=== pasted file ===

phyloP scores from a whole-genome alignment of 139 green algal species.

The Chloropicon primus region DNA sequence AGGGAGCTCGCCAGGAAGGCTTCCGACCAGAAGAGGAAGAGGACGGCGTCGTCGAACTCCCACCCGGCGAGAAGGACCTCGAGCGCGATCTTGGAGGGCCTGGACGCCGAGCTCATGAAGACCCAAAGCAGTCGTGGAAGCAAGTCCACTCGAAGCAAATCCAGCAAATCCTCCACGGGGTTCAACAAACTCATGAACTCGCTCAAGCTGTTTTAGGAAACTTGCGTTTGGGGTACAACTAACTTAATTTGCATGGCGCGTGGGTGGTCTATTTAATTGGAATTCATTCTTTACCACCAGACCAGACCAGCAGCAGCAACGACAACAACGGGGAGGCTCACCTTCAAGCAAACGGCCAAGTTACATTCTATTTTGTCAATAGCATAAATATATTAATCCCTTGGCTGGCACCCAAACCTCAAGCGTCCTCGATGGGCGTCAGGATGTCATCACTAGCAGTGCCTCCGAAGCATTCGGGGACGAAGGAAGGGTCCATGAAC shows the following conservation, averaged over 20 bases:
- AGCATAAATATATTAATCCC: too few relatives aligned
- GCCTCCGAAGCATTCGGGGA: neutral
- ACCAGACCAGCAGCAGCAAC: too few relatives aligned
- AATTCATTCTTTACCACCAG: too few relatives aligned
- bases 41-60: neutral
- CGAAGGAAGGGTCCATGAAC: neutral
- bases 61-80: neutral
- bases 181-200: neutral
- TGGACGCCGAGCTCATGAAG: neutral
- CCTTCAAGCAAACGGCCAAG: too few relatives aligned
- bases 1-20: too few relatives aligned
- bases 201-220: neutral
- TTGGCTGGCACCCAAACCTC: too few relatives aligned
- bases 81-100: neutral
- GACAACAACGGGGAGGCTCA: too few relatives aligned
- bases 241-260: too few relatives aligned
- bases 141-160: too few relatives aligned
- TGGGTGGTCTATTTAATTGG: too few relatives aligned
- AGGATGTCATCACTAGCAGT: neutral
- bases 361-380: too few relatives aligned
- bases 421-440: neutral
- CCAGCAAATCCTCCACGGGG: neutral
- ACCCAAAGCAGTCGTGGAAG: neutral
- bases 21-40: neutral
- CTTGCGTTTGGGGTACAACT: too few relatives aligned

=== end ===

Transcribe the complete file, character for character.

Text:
phyloP scores from a whole-genome alignment of 139 green algal species.

The Chloropicon primus region DNA sequence AGGGAGCTCGCCAGGAAGGCTTCCGACCAGAAGAGGAAGAGGACGGCGTCGTCGAACTCCCACCCGGCGAGAAGGACCTCGAGCGCGATCTTGGAGGGCCTGGACGCCGAGCTCATGAAGACCCAAAGCAGTCGTGGAAGCAAGTCCACTCGAAGCAAATCCAGCAAATCCTCCACGGGGTTCAACAAACTCATGAACTCGCTCAAGCTGTTTTAGGAAACTTGCGTTTGGGGTACAACTAACTTAATTTGCATGGCGCGTGGGTGGTCTATTTAATTGGAATTCATTCTTTACCACCAGACCAGACCAGCAGCAGCAACGACAACAACGGGGAGGCTCACCTTCAAGCAAACGGCCAAGTTACATTCTATTTTGTCAATAGCATAAATATATTAATCCCTTGGCTGGCACCCAAACCTCAAGCGTCCTCGATGGGCGTCAGGATGTCATCACTAGCAGTGCCTCCGAAGCATTCGGGGACGAAGGAAGGGTCCATGAAC shows the following conservation, averaged over 20 bases:
- AGCATAAATATATTAATCCC: too few relatives aligned
- GCCTCCGAAGCATTCGGGGA: neutral
- ACCAGACCAGCAGCAGCAAC: too few relatives aligned
- AATTCATTCTTTACCACCAG: too few relatives aligned
- bases 41-60: neutral
- CGAAGGAAGGGTCCATGAAC: neutral
- bases 61-80: neutral
- bases 181-200: neutral
- TGGACGCCGAGCTCATGAAG: neutral
- CCTTCAAGCAAACGGCCAAG: too few relatives aligned
- bases 1-20: too few relatives aligned
- bases 201-220: neutral
- TTGGCTGGCACCCAAACCTC: too few relatives aligned
- bases 81-100: neutral
- GACAACAACGGGGAGGCTCA: too few relatives aligned
- bases 241-260: too few relatives aligned
- bases 141-160: too few relatives aligned
- TGGGTGGTCTATTTAATTGG: too few relatives aligned
- AGGATGTCATCACTAGCAGT: neutral
- bases 361-380: too few relatives aligned
- bases 421-440: neutral
- CCAGCAAATCCTCCACGGGG: neutral
- ACCCAAAGCAGTCGTGGAAG: neutral
- bases 21-40: neutral
- CTTGCGTTTGGGGTACAACT: too few relatives aligned